Bursts of artillery rang out Thursday in the small town of Martuni in the separatist Nagorny Karabakh region, where shelling has torn through roofs, leaving piles of rubble and shattered glass.
While the town is around 20 kilometres (15 miles) from the front line of the heavy fighting, Azerbaijan's armed forces began bombarding central streets and the local government headquarters with Grad rocket launchers as a team of AFP journalists were talking to residents at the scene.
The shelling injured two French journalists from Le Monde newspaper and two Armenian journalists.
Artak Aloyan, a 54-year-old construction worker, had taken shelter in his small dark cellar with his neighbour, an elderly woman in a headscarf who was sitting on an iron bedstead. Since Sunday he has rushed to take refuge here every time rockets start whizzing in.
"I built this house with my own hands. I will not go anywhere, that's that," he said.
"I will die here in the last battle," he said defiantly to the sound of thuds from the nearby town centre as it was bombarded.
His family has taken shelter in Armenia but Aloyan said he was determined to stay on, while noting that the force of the shelling was intensifying.
"What's just happened, a full-on Grad bombardment, that's the first time," he said.
Aloyan was here in the early 1990s during the first war between Armenia and Azerbaijan over control of the mountainous region, which claimed 30,000 lives.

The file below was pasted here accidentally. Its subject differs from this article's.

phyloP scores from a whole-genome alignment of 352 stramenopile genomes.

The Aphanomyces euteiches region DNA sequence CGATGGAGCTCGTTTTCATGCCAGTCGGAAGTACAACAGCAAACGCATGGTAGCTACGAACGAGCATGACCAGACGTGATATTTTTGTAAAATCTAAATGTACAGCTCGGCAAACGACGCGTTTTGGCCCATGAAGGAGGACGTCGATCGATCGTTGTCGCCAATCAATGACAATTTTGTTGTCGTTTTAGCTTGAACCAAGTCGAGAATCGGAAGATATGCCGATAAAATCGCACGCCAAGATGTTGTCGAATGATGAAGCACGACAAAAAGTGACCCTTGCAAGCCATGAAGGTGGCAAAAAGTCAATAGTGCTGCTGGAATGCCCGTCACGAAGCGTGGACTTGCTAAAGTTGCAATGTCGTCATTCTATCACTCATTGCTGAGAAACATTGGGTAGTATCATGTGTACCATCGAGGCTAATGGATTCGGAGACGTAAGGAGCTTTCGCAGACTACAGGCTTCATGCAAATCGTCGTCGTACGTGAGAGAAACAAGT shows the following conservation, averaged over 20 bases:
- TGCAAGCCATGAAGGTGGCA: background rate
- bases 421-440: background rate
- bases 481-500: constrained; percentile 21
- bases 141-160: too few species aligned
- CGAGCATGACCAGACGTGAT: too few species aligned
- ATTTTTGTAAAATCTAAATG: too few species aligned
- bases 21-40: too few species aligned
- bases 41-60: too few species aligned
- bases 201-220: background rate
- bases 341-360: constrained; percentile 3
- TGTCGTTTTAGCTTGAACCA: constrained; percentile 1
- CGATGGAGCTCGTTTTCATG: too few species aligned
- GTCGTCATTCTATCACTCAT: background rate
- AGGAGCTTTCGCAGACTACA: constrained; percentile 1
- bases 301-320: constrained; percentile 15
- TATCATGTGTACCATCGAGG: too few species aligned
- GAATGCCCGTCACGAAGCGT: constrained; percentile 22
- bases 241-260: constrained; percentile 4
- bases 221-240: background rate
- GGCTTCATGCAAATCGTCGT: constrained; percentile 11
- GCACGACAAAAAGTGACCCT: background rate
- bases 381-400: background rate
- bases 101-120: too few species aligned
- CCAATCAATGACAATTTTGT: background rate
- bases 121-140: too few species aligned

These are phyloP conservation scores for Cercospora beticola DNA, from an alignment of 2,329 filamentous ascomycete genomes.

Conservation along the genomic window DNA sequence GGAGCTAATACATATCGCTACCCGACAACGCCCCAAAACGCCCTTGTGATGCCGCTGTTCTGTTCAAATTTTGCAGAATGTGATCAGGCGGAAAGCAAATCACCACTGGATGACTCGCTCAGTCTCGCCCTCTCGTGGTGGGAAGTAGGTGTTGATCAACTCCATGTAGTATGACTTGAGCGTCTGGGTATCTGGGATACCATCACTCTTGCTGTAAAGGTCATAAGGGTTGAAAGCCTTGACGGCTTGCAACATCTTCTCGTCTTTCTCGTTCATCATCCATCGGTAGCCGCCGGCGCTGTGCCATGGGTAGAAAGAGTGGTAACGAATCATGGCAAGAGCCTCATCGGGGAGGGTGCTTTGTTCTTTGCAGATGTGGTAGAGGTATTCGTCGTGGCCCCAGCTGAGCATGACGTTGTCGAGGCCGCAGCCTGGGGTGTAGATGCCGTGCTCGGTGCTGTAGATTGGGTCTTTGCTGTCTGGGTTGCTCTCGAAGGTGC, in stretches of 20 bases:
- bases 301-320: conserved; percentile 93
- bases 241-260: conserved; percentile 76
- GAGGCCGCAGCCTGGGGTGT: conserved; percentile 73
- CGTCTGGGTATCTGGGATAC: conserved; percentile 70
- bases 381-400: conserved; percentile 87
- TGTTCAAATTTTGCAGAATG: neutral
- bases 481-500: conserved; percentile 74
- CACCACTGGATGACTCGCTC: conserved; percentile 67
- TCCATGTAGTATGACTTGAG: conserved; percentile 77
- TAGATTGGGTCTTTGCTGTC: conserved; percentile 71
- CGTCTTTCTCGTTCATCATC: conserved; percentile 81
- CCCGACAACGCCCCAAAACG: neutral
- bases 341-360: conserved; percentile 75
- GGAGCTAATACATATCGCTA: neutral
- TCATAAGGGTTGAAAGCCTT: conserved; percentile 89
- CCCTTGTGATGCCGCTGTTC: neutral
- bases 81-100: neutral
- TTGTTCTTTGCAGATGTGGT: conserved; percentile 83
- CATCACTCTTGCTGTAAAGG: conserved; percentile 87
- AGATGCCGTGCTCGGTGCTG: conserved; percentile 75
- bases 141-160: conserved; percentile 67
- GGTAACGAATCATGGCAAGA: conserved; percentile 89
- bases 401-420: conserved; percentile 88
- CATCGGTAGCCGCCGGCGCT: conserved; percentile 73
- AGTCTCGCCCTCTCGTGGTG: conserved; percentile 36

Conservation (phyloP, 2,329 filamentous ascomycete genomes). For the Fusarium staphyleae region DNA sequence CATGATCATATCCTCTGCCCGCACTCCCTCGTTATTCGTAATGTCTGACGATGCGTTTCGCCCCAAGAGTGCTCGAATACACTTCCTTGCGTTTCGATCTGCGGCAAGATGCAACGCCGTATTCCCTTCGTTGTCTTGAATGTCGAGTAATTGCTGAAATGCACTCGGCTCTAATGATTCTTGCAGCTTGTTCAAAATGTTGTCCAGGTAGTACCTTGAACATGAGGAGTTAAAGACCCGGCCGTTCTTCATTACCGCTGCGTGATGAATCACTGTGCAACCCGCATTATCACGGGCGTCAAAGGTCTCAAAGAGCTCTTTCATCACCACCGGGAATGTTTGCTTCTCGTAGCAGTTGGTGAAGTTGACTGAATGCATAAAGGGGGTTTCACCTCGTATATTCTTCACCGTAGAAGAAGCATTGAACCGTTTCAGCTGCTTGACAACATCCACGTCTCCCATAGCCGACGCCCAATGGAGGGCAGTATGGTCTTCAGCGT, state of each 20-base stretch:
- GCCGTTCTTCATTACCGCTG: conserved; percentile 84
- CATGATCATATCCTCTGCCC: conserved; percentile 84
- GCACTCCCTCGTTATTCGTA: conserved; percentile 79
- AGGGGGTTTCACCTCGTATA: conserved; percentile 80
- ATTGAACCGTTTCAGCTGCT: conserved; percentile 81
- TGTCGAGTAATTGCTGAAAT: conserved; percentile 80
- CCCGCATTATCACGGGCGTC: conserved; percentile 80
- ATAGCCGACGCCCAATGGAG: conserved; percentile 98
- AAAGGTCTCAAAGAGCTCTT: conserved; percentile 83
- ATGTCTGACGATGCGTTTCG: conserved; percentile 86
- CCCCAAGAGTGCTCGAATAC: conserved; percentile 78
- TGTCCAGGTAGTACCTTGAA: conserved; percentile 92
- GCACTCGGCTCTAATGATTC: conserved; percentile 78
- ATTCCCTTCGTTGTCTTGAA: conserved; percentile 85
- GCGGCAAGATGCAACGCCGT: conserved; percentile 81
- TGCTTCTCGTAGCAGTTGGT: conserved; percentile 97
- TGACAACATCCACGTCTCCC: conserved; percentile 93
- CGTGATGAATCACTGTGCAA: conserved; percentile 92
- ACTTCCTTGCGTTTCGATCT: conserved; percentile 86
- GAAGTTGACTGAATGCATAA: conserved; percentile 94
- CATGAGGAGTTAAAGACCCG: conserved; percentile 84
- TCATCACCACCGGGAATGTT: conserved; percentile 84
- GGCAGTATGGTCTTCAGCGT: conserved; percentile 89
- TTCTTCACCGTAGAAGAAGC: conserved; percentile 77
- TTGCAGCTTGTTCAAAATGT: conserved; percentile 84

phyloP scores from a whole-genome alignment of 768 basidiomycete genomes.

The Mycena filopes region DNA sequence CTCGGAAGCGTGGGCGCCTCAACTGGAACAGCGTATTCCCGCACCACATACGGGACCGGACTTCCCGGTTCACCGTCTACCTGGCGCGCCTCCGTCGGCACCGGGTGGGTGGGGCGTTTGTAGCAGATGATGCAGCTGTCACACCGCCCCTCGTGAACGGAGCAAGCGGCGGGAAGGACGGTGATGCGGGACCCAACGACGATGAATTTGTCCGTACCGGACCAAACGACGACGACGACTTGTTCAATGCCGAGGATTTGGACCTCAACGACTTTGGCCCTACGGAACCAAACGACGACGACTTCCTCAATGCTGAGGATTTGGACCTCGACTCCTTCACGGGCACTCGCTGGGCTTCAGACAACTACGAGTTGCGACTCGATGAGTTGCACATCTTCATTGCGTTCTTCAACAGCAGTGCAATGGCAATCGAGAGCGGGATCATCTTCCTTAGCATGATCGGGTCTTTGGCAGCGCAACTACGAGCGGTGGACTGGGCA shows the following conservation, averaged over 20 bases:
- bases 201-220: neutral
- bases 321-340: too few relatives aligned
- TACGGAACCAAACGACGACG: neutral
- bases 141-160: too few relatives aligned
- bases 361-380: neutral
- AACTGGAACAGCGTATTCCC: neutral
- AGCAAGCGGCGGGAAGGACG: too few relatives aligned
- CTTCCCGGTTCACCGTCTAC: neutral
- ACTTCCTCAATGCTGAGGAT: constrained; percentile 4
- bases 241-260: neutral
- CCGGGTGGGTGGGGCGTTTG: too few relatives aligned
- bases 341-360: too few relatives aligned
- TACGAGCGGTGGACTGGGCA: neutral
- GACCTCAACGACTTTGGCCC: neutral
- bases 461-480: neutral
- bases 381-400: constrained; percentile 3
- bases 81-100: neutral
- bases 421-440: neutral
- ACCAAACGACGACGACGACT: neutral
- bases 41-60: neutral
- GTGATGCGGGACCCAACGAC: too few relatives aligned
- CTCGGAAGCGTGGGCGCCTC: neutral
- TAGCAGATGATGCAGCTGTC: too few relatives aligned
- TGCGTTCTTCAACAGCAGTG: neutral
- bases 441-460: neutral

"Before they would fire and fire and then stay in their positions. Now it's totally different weaponry, large-calibre," he said.
Increasingly heavy fighting has been raging since Sunday in the separatist region, internationally recognised as part of Azerbaijan but where most of the population are Armenians, backed by Yerevan.
- 'This is war' -
In the centre of Martuni, the onslaught of previous days was clearly visible with collapsed roofs on many houses and shattered windows. Some residents were still sleeping in their houses among shards of broken glass.
"This is war, but we are going to chase them out. They'll have to raise the white flag to get us to stop," said Armen, a 52-year-old professional driver, holding up the twisted metal casing of a TOS rocket, which was lying in the backyard of his cousin's house, which got damaged in the bombardment.
"They're bombing us all day but we won't hand over Karabakh. We'll die but we won't leave," he vowed.
- 'Barbaric' -
Periodic bursts of shelling were still ringing out, interspersed with dogs barking and crowing roosters.
Just a few streets away from the local government offices, 72-year-old Mavrik Grigoryan showed the hole in the roof of his house made by a shell, leaving a coating of brown dust over his furniture.
He was in the yard of his house when the shell crashed in. The house's white-painted facade was pockmarked with holes from the shrapnel. His family had also left for Armenia, but the pensioner said had decided to stay on, like many other residents.
"They're firing at houses, they're firing on people. It's barbaric," said 38-year-old Karun Abrahamyan, the sales assistant at a grocery store.
Inside, the shelves were still well-stocked and a truck had arrived with fresh deliveries.
She said that she was keeping the shop open "so there's no panic" among residents.
"We don't go anywhere at night. My friend and I stay in the garage. From midnight, we hear the sound of shelling, we don't know what to do," she said.
Since the fighting began on Sunday, the two sides have released only partial death tolls, with a total of 135 military and civilians confirmed killed. The real figure will be much higher, as both sides have claimed to have inflicted heavy casualties on their opponents.
Both Azerbaijan and Armenia deny initiating the hostilities but declare they will fight to the end, while there are growing fears that other international players will join in the conflict.